The two central facts about Malcolm Lowry are that he wrote and that he drank. He drank while writing - or possibly he wrote while drinking. When he died in June 1957 after downing a lethal mix of barbiturates and gin (the coroner's verdict was 'death by misadventure'), he left behind a trunk full of unfinished manuscripts and an impracticably ambitious scheme to develop all his work in progress and his two published novels into a complex sequence for which the projected title was The Voyage That Never Ends. The whole vessel, a many-layered, interrelated reflection on the writer's fraught engagement with his art, would incorporate virtually everything Lowry had ever committed to paper: a revised and improved version of his first book, Ultramarine, published 24 years earlier; Under the Volcano (1947), his only critical and commercial success; Lunar Caustic, which would draw on his stay in a psychiatric ward; a two-part saga about an embattled author figure very much like Lowry himself called The Ordeal of Sigbjørn Wilderness; a trilogy about the writing (and drinking) life, Dark as the Grave Wherein My Friend Is Laid, Eridanus and La Mordida, again featuring this lightly disguised alter ego; October Ferry to Gabriola, based on Lowry's experience of being threatened with eviction from his hideout in British Columbia; stories, poems, a play. It would be his 'Life Work', nothing less than a voyage into the interior, a meditation on the complex psychological elements at play in the writer's impact on the world and vice versa. 'All that remains,' Lowry told his agent Harold Matson in 1951 when outlining the stages of this mammoth journey, 'is to get myself into a material position where I can consummate the ordeal by the further ordeal of writing it.' He never did.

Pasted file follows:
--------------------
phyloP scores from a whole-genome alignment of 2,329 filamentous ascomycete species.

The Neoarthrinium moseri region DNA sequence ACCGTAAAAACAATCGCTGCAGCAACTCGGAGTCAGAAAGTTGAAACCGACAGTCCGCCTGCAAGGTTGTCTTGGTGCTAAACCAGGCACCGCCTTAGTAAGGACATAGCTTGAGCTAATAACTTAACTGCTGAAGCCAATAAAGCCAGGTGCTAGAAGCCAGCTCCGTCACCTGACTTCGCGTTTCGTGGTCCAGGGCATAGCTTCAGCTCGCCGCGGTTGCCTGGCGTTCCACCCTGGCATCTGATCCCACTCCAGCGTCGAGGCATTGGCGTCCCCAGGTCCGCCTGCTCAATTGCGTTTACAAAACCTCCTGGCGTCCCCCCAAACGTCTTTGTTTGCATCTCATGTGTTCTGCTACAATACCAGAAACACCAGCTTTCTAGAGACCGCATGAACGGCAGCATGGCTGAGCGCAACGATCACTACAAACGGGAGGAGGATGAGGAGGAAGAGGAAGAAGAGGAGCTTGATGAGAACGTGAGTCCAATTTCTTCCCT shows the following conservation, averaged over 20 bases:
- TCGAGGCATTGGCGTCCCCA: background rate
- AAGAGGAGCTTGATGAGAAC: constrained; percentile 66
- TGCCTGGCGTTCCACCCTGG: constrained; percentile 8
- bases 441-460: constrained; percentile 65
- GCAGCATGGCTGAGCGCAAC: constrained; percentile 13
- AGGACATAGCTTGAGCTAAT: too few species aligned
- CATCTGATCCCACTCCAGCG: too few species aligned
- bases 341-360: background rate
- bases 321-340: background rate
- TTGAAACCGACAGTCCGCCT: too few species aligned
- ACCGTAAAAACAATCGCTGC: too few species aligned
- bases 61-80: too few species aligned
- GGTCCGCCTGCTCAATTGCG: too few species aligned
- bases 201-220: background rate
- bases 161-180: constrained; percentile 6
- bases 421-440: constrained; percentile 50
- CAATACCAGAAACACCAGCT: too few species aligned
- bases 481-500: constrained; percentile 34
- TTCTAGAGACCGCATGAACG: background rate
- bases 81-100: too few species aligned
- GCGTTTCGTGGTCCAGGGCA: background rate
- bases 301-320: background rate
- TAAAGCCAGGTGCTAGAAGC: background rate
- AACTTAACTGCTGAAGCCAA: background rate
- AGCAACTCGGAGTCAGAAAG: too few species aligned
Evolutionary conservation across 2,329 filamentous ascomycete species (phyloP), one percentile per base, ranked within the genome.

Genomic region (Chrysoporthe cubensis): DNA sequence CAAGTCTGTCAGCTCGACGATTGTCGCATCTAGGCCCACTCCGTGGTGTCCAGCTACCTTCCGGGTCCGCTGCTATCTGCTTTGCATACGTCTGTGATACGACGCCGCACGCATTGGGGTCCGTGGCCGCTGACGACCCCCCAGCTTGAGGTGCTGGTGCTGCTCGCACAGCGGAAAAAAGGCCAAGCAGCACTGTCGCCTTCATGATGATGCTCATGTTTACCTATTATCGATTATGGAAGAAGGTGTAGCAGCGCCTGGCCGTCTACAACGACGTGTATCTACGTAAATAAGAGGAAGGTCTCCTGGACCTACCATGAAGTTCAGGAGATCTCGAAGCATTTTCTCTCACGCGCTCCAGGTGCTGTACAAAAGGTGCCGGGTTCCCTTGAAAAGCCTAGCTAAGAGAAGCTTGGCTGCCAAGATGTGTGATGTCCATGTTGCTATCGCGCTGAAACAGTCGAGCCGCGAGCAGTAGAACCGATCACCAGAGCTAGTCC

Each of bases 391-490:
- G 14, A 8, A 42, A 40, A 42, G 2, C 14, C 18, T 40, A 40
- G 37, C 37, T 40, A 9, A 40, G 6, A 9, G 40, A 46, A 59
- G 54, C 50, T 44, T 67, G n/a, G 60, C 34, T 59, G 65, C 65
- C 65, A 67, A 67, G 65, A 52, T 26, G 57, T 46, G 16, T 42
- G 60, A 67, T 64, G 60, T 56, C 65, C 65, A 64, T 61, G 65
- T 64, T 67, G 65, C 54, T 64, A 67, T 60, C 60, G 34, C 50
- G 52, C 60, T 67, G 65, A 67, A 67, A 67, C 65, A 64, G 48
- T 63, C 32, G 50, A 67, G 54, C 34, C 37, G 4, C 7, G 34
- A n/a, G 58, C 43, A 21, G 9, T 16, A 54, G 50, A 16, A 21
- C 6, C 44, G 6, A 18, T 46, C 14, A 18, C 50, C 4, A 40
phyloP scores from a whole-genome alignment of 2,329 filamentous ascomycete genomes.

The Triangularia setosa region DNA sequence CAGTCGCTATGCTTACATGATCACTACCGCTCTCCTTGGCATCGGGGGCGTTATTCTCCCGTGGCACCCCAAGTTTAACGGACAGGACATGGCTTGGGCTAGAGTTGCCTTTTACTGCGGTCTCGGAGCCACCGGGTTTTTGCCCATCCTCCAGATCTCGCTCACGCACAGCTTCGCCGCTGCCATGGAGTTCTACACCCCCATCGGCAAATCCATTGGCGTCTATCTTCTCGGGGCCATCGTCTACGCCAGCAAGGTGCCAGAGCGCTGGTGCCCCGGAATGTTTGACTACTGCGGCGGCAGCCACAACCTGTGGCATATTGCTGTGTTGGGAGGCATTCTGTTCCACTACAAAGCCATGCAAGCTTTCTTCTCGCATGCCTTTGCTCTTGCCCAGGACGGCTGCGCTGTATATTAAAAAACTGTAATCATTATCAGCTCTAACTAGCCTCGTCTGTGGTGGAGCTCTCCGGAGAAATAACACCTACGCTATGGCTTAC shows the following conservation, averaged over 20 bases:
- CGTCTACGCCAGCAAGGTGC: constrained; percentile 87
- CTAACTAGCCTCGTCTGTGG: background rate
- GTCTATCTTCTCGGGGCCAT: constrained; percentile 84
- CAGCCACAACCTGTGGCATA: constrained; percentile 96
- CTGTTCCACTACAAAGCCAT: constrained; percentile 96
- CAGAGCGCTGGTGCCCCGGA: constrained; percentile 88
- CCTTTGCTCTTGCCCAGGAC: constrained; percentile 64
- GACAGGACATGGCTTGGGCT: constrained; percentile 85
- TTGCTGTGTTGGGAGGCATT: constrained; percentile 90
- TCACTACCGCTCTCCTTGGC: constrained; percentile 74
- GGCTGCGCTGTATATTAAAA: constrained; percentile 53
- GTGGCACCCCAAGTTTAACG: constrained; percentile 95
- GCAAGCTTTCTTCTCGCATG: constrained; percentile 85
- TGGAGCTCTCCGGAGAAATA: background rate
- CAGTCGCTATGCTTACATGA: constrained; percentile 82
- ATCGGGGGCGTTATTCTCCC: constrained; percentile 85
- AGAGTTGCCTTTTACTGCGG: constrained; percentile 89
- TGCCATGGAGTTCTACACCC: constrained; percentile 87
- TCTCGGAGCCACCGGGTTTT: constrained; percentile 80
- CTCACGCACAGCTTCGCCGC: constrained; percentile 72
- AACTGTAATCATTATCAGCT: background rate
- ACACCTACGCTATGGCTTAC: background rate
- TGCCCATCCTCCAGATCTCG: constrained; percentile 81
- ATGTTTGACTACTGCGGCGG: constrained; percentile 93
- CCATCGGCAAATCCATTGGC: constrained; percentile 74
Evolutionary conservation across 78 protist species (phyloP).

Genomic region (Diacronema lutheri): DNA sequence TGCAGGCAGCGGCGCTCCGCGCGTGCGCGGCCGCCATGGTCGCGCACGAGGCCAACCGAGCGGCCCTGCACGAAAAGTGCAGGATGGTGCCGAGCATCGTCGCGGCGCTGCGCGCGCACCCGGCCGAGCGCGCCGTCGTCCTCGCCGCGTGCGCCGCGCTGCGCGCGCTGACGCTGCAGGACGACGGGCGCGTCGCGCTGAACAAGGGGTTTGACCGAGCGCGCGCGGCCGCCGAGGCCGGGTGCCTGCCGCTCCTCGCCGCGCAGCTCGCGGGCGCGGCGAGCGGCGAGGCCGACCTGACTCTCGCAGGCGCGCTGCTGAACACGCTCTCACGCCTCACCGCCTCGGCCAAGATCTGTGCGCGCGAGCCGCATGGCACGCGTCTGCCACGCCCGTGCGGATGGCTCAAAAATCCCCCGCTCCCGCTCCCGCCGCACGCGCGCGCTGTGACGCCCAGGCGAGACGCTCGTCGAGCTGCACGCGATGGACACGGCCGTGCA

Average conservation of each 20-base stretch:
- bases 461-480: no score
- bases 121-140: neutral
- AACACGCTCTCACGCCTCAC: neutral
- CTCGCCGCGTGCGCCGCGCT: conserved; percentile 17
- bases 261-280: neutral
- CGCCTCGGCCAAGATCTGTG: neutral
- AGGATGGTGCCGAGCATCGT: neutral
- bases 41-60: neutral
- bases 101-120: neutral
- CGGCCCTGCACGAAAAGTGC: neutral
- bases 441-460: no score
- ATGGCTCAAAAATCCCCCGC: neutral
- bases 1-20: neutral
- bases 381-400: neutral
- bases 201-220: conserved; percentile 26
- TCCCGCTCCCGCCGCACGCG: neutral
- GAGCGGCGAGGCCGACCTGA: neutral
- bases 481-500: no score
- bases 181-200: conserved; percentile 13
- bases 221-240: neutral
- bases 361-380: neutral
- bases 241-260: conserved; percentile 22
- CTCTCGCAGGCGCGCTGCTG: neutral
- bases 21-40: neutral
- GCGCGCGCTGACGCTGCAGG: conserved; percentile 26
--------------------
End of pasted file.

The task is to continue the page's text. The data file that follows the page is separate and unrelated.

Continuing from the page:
LRB 1 November 2007 | PDF Download